Varieties and the Transfer Problem: The Extensive Margin of Current Account Adjustment

29 Pages Posted: 5 Jun 2008

See all articles by Giancarlo Corsetti

Giancarlo Corsetti

European University Institute - Robert Schuman Centre for Advanced Studies (RSCAS); University of Rome III - Department of Economics; Centre for Economic Policy Research (CEPR)

Philippe Martin

Université Paris I Panthéon-Sorbonne - Centre Maison des Sciences Economiques

Paolo A. Pesenti

Federal Reserve Bank of New York; National Bureau of Economic Research (NBER)

Multiple version iconThere are 2 versions of this paper

Date Written: January 2008

Abstract

Most analyses of the macroeconomic adjustment required to correct global imbalances ignore net exports of new varieties of goods and services and do not account for firms' net entry in the product market. In this paper we revisit the macroeconomics of trade adjustment in the context of the classic 'transfer problem,' using a model where the set of exportables, importables and nontraded goods is endogenous. We show that exchange rate movements associated with adjustment are dramatically lower when the above features are accounted for, relative to traditional macromodels. We also find that, for reasonable parameterizations, consumption and employment (hence welfare) are not highly sensitive to product differentiation, and change little regardless of whether adjustment occurs through movements in relative prices or quantities. This result warns against interpreting the size of real depreciation associated with trade rebalancing as an index of macroeconomic distress.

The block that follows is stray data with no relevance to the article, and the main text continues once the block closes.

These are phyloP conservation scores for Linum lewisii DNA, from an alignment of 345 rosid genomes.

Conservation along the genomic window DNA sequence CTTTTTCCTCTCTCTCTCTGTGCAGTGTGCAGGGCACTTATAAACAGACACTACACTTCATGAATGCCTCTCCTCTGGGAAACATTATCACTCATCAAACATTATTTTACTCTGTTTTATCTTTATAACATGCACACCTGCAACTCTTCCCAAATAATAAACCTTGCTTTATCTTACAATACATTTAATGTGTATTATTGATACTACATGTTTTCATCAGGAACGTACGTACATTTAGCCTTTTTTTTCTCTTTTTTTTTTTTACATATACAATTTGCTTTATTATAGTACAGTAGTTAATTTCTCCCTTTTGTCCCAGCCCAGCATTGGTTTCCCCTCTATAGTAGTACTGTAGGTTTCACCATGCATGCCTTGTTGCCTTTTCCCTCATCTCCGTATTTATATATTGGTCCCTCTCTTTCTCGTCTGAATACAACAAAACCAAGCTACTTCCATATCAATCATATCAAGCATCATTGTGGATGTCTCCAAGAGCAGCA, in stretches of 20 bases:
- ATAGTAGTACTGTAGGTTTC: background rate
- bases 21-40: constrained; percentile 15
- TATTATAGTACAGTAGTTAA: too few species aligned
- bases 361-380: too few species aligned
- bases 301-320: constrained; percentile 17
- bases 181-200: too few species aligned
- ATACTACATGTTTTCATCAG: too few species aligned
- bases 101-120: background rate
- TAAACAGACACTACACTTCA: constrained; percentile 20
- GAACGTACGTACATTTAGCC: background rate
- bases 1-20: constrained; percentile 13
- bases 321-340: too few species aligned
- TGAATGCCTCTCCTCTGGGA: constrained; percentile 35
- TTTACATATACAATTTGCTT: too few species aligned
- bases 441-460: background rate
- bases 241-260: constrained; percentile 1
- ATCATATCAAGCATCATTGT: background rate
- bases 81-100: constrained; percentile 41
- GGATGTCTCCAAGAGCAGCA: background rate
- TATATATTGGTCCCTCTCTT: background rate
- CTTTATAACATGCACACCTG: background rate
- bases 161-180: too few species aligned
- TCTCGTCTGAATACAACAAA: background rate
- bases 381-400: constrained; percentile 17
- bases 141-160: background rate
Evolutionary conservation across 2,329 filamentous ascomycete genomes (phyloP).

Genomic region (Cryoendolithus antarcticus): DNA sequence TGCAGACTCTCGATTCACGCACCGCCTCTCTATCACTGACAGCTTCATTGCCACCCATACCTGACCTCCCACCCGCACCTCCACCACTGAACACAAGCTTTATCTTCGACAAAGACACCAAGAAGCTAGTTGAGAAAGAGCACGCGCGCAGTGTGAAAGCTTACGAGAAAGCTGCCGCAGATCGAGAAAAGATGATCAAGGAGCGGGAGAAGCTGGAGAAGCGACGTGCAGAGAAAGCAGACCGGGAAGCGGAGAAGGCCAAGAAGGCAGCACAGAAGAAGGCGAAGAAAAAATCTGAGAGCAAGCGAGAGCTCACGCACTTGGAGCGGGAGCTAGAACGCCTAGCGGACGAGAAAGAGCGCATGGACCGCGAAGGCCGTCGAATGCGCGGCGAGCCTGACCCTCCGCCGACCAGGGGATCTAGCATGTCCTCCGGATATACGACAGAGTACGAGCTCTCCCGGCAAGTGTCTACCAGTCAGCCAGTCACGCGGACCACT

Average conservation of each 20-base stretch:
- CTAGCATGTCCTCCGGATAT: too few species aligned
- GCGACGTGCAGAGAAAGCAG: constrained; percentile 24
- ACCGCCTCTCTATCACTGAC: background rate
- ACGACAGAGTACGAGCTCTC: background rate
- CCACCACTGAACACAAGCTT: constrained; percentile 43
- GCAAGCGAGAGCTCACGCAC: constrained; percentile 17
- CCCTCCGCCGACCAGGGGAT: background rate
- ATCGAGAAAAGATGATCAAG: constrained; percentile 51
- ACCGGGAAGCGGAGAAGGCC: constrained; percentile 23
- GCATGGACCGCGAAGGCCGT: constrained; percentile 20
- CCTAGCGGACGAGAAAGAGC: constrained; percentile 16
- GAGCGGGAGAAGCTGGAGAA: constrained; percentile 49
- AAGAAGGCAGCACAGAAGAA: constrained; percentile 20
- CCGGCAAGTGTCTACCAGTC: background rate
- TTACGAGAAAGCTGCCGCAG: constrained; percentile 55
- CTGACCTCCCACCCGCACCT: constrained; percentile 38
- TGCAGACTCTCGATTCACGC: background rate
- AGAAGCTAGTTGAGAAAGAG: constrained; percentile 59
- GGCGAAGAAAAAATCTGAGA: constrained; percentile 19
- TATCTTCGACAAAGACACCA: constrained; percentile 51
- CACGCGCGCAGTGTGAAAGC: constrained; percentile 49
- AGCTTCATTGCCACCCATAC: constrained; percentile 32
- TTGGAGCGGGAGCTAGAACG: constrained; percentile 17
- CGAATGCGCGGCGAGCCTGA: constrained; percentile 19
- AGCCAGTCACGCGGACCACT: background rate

Keywords: Current account, extensive margin, global imbalances, transfer problem

JEL Classification: F32, F41

Suggested Citation

Corsetti, Giancarlo and Martin, Philippe and Pesenti, Paolo A., Varieties and the Transfer Problem: The Extensive Margin of Current Account Adjustment (January 2008). , Vol. , pp. -, 2008. Available at SSRN: https://ssrn.com/abstract=1140589

Giancarlo Corsetti (Contact Author)

European University Institute - Robert Schuman Centre for Advanced Studies (RSCAS) ( email )

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University of Rome III - Department of Economics ( email )

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Centre for Economic Policy Research (CEPR)

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Philippe Martin

Université Paris I Panthéon-Sorbonne - Centre Maison des Sciences Economiques ( email )

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Paris Cedex 13, 75647
France

Paolo A. Pesenti

Federal Reserve Bank of New York ( email )

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New York, NY 10045
United States
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212-720-6831 (Fax)

National Bureau of Economic Research (NBER)

1050 Massachusetts Avenue
Cambridge, MA 02138
United States

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